The first half of today's extra silly episode of The 404 Podcast is all about the latest updates surrounding the iPhone 4G prototype found on a bar floor in Redwood City, California--turns out the phone really does belong to Apple, and Darth Jobs wants it back. Last night, Gizmodo posted a picture of a very brief letter sent to editorial director Brian Lam asking for the device in question, validating its authenticity as an Apple product. So now that it's out on the open, certain issues need to be addressed on our show.
First, should Gizmodo have outed the Apple engineer that misplaced the phone in the first place? What's going to happen to his job--should he be let go for his folly? What legal action can, or will, Apple take against Gizmodo for paying $10,000 for the phone? And finally, who is the secret identity of this "good Samaritan" that received said $10,000 from Gizmodo? The first half of the show attempts to answer these tricky questions.
To compound the workload of Apple PR, here's another story about a guy who also lost an Apple product, and more. Fifty-nine-year-old Bill Jordan from Colorado had just come out of an Apple store holding a brand new iPad in an Apple bag tied around his wrist, when all of a sudden he noticed two young men following him to the garage where he parked his car. Just as he got to the vehicle, the assailants attacked the man and tried to grab the bag in his hand, and what happens next is not for the faint of heart:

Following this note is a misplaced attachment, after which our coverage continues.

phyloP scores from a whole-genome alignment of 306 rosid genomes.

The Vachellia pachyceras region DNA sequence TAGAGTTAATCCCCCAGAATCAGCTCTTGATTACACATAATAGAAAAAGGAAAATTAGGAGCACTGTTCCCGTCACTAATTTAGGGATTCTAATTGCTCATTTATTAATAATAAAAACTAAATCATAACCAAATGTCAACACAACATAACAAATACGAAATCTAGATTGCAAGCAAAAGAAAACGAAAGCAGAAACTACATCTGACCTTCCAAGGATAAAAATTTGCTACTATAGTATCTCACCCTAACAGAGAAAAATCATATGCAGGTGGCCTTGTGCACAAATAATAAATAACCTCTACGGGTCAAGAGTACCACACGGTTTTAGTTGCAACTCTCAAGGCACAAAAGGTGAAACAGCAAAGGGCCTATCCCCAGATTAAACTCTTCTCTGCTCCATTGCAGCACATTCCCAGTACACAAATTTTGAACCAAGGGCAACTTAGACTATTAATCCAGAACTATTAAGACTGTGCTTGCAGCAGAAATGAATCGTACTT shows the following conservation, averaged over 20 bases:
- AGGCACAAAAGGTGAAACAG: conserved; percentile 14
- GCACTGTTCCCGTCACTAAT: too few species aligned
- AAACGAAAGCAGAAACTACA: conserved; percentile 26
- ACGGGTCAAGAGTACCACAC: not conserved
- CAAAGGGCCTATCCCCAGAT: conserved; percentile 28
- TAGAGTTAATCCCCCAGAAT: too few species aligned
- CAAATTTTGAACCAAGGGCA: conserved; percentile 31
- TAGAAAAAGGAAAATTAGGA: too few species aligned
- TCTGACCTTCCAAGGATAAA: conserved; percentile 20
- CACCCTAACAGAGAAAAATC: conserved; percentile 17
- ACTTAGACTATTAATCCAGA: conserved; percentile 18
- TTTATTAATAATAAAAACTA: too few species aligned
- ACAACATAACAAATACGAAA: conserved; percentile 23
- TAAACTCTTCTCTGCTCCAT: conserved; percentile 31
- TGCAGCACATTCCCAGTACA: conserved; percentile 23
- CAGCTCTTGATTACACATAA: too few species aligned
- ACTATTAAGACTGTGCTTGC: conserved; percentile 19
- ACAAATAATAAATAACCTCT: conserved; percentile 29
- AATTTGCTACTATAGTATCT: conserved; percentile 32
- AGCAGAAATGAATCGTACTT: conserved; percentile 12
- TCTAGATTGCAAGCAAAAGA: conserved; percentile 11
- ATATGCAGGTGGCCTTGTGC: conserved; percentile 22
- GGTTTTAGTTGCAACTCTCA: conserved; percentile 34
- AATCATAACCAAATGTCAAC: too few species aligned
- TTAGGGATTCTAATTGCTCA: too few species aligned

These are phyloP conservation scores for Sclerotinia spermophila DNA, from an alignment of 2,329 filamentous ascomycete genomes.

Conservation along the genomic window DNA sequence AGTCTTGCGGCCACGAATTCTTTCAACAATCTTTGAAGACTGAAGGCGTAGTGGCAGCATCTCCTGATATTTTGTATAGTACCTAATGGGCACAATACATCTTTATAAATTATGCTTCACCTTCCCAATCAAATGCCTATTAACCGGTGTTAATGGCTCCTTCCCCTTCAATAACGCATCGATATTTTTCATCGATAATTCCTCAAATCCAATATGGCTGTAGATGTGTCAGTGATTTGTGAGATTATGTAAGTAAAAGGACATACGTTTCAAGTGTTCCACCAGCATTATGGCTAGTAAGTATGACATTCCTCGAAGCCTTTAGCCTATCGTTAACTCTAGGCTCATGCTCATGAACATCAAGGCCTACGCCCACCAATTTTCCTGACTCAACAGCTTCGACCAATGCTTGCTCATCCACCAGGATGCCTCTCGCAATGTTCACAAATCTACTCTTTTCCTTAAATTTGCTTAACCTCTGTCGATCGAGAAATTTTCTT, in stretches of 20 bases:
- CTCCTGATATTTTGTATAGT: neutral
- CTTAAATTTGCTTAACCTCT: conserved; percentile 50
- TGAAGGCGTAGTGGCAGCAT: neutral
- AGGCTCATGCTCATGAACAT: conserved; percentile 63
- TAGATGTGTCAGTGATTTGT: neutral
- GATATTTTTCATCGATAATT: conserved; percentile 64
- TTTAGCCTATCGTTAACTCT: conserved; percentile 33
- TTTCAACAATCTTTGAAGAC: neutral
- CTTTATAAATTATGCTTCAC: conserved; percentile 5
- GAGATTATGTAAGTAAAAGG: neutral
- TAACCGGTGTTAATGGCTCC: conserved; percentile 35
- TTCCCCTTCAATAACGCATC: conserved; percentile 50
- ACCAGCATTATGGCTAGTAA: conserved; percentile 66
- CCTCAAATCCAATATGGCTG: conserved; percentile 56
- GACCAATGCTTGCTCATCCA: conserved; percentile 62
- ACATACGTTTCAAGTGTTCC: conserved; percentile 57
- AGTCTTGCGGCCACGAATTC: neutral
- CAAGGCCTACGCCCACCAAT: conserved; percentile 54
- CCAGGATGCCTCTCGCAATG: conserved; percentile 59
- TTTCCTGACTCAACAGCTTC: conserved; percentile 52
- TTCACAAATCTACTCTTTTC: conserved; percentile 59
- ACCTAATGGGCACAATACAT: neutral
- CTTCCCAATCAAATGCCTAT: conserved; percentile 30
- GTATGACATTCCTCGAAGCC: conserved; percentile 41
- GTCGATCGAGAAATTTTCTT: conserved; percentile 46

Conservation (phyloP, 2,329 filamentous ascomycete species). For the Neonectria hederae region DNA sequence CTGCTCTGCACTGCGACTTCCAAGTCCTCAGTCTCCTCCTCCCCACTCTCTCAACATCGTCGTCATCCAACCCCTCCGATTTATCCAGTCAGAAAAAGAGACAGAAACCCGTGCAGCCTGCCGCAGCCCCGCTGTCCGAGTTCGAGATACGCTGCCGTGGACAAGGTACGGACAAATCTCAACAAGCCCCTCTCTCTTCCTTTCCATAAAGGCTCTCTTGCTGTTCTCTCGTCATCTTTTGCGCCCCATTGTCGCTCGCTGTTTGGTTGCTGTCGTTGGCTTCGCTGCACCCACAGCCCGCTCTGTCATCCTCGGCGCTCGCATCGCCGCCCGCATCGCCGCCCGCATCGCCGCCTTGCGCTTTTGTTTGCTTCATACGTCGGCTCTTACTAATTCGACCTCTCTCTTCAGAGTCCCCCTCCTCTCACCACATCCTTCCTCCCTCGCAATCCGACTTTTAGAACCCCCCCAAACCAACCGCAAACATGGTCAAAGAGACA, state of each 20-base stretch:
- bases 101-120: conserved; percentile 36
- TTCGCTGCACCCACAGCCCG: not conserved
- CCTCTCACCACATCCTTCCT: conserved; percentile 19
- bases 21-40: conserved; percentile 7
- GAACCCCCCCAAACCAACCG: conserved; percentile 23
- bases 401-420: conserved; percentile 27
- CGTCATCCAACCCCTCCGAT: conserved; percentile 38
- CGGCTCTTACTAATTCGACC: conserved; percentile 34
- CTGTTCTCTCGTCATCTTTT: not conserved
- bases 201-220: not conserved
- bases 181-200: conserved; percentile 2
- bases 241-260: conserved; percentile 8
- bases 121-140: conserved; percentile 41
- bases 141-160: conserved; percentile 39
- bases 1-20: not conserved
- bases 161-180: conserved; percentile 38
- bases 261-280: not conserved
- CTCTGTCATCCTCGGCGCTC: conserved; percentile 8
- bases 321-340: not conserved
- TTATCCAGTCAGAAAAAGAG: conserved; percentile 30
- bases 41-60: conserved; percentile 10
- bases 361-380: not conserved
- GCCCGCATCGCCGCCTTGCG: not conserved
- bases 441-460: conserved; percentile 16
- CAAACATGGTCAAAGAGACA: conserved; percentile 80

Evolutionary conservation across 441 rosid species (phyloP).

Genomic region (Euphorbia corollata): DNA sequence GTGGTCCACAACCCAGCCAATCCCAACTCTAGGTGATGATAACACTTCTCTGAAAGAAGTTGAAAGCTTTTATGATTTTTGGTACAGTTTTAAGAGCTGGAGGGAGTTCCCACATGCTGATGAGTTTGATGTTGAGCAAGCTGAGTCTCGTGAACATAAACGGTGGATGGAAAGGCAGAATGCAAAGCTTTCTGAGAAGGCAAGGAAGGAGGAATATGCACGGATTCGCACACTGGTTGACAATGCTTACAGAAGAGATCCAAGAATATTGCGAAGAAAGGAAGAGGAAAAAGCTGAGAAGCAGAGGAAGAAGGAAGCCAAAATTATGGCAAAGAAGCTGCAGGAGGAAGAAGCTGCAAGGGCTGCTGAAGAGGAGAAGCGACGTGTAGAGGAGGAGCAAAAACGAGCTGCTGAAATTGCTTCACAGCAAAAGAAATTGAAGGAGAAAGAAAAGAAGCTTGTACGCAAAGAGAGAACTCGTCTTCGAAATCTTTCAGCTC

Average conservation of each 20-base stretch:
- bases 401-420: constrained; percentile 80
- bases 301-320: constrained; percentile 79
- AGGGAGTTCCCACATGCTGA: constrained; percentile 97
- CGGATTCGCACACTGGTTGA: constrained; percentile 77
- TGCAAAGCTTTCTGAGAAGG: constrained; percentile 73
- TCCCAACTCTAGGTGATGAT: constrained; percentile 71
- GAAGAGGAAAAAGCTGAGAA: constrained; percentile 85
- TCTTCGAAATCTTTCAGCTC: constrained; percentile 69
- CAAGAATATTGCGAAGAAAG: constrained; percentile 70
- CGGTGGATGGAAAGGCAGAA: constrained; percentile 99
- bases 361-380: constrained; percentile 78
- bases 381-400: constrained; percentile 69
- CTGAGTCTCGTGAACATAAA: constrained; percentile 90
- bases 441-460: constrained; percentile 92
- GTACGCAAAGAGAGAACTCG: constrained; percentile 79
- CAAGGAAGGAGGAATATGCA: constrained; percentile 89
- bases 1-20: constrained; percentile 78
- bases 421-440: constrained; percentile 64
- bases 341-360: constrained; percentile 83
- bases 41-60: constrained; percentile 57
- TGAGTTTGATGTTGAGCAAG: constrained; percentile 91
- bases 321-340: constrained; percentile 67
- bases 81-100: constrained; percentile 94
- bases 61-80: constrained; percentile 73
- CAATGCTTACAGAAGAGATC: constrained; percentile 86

""He was almost sitting on the ground he was pulling so hard and it was still tied around my fingers; and it wouldn't come off and then finally he gave it one big jerk; and that's when he stripped the skin off my pinky and it went right down to the bone."
The worst part of the story is that he wasn't even buying the iPad for himself; he'd been asked by a coworker to pick one up for a "colleague in Canada who is being promoted!" OK, actually, the worst part is about his left pinky getting torn off, and our condolences go out to Jordan, who we can only guess will be a big proponent of online shopping from now on.
In addition to correcting an error in Calls From The Public, we also talk about the Boy Scouts of America's newest merit badge for GEOCACHING. For people who aren't king-size dorks, geocaching is a high-tech version of "hide and go seek," where participants use GPS devices to locate hidden containers across the world. That sounds like great fun for these savvy young men, but Wilson brings up a good point- should we be celebrating this underhanded throw of an accomplishment? Isn't this the equivalent of awarding a Firestarter badge to the kid with a Bic lighter and a newspaper in his hand?
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